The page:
Newspaper Page Text
'lke tic Murat.
THURSDAY, APRIL 2.3, 1868
DEMOCRATIC STATE TICKET
CFLIS. E. BOYLE, of Fayette Co.
W. H. ENT, of Columbia Co
AN editor our West has lost his place as
mall agent for calling Postmaster General
Randall an "ass." From some of that offl
cer's decisions, Are are led to belieTe that the
decapitated mail agent's estimate of him is
not far out of the way.
IT Is an interesting fact that on Thursday
last the summit rail of the Pacific Railroad
over the Rocky Mountains was lea The
elevation above the sea is 8,242 feet, said to
be the hiehest point reached by the iron
horse anywhere. The great enterprise is
advancing very rapidly to completion, and
ere many months we shall chronicle that
A. CAELE telegram from England gives us
quite a sensation, which we are, of conrse,es
peeted to ascribe to some new Fenian cote
spimcp, It is no less than an unsueeesstnl
attempt' to destroy Buckingham Palate, by
depositing liquid phosphorus, or Greek fire,
within its precincts. Buckingham Palace,
if We mistake not, is the residence of Queen
Victoria and the royal family in London.
The dispatch seems a little sensational, and
yet it may be true, nevertheless.'
Er Ecrioxa in three of the Sot:Ahern States,
North Carolina, South Carolina 2 ind Georgia.
were commenced on Monday, and have been
in progress during the week. In South Car
olina, where the negroes are two to one,
they have carried the day, as expected, by
30,000 majority. Georgia has probably de
feated the Constitution, and elecieti a major
ity of conservative officers In Louisiana,
the result is doubtful, but appearances indi
cate that the negro party is overthroWn.
New Orleans has: elected Democratic city
GREAT VICTORY IN CUIVAGO.
For the first time iu many years, Chicago,
on Monday, elected Democratic city officers
by majorities ranging, trout 910 to 120, on a
straight party issue. Owing to the manner
in which the city is districted, a majority of
the 'Aldermen axe Radicals, but we make a
gain of four dwer last-year. The Democratic
gain since IS6tl is 4,248 and 6,5.11 since 1813.5.
A large vote was polled, and each side made
its utmost exertion to win the day. Hence
forth Chicago may be relied upon as a sound
Democratic city, and it will not be long un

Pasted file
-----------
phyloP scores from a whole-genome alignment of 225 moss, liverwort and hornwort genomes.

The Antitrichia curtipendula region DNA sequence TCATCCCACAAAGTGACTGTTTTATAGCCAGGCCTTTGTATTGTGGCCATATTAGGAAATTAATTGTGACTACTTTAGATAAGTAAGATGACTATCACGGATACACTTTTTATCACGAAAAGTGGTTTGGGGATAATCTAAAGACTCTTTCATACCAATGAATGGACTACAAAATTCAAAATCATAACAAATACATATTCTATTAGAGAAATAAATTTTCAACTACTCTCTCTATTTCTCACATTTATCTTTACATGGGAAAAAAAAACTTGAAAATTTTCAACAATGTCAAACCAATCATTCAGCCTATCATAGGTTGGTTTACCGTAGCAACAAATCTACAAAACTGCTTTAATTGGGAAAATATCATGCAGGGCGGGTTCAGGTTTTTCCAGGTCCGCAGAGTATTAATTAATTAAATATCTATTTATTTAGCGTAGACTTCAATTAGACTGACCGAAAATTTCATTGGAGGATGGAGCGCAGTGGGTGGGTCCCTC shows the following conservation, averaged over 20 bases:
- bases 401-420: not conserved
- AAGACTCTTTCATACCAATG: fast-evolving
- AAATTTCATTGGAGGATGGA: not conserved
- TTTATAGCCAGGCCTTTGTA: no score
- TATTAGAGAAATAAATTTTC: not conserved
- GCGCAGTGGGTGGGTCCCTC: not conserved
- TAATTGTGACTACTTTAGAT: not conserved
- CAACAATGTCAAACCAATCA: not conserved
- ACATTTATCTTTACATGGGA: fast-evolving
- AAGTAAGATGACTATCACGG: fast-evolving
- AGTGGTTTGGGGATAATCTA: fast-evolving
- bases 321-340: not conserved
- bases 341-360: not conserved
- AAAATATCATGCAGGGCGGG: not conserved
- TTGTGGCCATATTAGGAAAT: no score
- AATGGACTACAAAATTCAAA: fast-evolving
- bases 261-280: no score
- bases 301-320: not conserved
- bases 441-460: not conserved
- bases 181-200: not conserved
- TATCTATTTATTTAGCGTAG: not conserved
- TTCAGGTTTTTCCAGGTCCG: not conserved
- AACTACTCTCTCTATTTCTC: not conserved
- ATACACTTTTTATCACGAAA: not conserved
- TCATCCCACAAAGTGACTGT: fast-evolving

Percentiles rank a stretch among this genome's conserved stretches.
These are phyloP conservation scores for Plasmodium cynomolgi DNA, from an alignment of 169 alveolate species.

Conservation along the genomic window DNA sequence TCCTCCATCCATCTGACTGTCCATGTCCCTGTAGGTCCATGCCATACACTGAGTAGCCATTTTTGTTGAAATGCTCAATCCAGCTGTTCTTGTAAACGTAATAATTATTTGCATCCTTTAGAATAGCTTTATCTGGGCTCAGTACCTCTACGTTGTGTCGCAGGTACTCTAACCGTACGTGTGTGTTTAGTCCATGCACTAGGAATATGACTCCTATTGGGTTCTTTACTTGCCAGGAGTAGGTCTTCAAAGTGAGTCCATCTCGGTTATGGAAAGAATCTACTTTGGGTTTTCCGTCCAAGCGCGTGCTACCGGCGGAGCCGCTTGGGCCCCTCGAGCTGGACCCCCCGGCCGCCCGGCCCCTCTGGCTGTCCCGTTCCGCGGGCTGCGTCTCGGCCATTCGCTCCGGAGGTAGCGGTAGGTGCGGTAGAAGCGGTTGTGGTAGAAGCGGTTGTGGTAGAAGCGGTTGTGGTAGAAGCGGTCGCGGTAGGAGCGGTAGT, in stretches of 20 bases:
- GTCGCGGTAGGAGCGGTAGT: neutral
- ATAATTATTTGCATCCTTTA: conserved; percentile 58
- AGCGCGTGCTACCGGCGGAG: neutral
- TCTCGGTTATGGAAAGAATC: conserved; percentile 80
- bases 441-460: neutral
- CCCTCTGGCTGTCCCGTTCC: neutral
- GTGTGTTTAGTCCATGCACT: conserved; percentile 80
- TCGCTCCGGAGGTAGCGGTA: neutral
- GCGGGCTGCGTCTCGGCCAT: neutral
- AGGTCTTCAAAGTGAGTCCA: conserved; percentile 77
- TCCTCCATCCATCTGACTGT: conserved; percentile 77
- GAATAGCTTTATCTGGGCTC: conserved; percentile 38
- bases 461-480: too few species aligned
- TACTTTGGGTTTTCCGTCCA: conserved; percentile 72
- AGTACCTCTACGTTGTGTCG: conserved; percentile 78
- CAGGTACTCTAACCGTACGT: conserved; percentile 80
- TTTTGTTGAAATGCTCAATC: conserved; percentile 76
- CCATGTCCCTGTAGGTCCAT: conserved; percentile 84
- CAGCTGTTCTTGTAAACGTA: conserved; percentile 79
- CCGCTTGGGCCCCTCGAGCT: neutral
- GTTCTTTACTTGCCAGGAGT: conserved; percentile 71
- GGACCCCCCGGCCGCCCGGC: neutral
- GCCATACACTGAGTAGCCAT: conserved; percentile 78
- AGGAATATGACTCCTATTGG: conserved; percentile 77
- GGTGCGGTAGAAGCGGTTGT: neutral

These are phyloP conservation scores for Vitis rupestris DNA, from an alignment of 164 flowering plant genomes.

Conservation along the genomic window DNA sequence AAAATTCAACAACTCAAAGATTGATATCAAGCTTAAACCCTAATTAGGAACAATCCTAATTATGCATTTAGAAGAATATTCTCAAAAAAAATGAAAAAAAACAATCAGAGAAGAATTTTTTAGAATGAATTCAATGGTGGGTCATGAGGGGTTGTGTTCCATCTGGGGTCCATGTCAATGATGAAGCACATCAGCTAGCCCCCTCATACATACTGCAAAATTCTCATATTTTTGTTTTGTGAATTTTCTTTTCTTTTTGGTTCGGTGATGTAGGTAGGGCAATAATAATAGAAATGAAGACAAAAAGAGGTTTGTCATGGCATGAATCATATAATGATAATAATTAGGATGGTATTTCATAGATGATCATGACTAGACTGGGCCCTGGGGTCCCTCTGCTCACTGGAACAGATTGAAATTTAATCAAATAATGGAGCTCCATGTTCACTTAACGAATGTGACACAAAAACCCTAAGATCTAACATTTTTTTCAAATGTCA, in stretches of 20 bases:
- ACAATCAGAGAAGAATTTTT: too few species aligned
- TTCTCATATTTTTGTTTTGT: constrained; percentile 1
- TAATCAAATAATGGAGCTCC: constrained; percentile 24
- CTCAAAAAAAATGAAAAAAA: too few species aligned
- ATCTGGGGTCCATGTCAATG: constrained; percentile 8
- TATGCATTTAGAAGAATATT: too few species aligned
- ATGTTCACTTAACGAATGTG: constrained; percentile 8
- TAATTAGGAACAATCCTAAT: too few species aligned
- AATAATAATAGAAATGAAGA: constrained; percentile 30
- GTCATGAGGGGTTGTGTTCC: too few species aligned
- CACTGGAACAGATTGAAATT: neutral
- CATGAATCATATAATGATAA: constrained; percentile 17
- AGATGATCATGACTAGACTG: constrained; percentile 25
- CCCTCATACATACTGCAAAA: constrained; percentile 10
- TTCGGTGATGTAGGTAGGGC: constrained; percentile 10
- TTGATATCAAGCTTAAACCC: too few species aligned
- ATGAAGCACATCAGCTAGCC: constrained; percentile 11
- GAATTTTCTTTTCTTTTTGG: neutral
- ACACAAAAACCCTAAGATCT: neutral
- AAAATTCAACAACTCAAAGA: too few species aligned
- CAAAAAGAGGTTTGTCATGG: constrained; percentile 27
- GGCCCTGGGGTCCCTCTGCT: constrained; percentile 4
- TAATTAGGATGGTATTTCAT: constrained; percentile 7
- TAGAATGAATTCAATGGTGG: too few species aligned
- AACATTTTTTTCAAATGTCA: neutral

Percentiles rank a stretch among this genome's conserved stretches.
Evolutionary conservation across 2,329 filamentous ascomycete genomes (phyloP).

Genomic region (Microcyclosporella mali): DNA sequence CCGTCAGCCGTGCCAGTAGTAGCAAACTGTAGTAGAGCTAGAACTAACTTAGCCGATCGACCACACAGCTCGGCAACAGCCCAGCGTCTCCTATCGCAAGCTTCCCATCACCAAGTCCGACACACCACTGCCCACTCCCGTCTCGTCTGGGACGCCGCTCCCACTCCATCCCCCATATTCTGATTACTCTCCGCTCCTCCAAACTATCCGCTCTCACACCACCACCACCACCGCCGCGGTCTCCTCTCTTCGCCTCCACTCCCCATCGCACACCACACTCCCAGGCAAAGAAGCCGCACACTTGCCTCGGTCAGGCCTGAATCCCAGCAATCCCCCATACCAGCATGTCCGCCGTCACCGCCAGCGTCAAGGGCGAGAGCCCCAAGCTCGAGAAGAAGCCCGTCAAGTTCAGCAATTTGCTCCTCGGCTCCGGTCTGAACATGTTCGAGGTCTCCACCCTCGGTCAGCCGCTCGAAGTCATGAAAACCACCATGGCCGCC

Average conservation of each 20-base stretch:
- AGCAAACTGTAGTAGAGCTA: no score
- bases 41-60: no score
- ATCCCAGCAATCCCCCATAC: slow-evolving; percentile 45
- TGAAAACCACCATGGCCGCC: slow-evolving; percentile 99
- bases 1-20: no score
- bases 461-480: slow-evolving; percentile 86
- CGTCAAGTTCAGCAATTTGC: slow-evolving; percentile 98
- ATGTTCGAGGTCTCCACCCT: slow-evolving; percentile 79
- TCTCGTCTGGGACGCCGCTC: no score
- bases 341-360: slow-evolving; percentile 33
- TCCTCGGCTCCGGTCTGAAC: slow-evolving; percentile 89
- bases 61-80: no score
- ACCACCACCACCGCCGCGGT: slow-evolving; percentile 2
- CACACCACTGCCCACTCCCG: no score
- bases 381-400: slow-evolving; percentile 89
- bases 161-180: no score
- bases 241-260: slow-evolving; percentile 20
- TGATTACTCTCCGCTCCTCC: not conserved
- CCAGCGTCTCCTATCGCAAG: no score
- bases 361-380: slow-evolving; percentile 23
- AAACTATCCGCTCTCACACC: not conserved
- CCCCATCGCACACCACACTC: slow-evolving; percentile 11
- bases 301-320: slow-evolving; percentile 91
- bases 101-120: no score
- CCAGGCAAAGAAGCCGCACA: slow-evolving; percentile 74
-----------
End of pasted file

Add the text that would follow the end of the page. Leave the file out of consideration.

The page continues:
til the State of Illinois follows in its wake.
The perseverance with which the Chicago
Democracy have labored for :success, in the
face ut overwhelming odds, mid against the
most discour*;ing ottqacles, is an example
for imitation ' throughout the country, and
entitles them to the praise of every man who
values sterling, fidelity and nod:mica p.ttri
THE TAMES MOST BE EcticAL.
The history of mankind warts us, in ex
amples crhich might he quoted by the score,
that ration or peopleeaulongbepencchtl,
prmtpe a 3 and hsppy, where the burtlen of
taxation la unequally borne—where t h e
muy are heavily taxed tor the benefit or the
few. Some of the most bloody and terrible
revolutions, that hare convuLvd the earth,
hare been Vcvssioned by the . :2-rieroul bur
dens whieh ette - dais has borne to the ex
eruption of another dais. Our rerolution‘-
ry fathers would not suffer themselves to
bear the ttnject taxes that the mutheremmtry
attempted to impose Upon them ", 11.-nee :lee
war—henet c•tt national intlepemlenee. And
it is a moral cerminty that the descendants of
such All ancestry, with suet' as bervie esnrn
pie before them. will not long surfer a like
vbrvn?..-. The public mind k. ininniug to be
snriowly agitated on the t•ubjeet of unequal
taxation and it rutt:t and will Le more in
wit4ted until justie ie done.
Inaever can be ril-,14 that ott man shall
la- obliged by law to pay heavy ta.xes for
every dollar of lai3 property, while hi:neigh
bor, pertiap more wealthy and prexperon4,
is by lan - entirely exempt front taxation, C-2 -
kviu pe,•*ibly a poll US, betme.:„= his properte
is in government b0n.14 pay - in g sic per cent.
in gold. There is rt.. , e. - Inality in ;to fart that
because one citizen has his property in
farm or merch.anflise. he shoal be compelled
to pay rot only, his jtt4t proportion of taxes,
but.. with OthAN , in like eirezmistances. pay
the taxes of his neighbor holding property
paying titr grater interest, still entirely ex
empt flora taxation, vet twit enjoyinz, all the
privileges of the vvernrnm*.- Every man
ahtvald pay in proportion to that reaieh he
reCeire: No no legislation. can ever
make that vibieh is in itself 3 wrong, a right
and just thin;. Our legisiators must settle
this question upon a L..-orreet trash; The gen i t t„ ;
and spirit of our fret. governama Liemstul
that there .Lill 1.. e n privilegt., , Ll : all
should eujor alike. ant: sho,LIJ beat
Mr hest interest of all, .arts the tw - rty and
perraammee of our institutions, alike de
mand that property, whatever form it may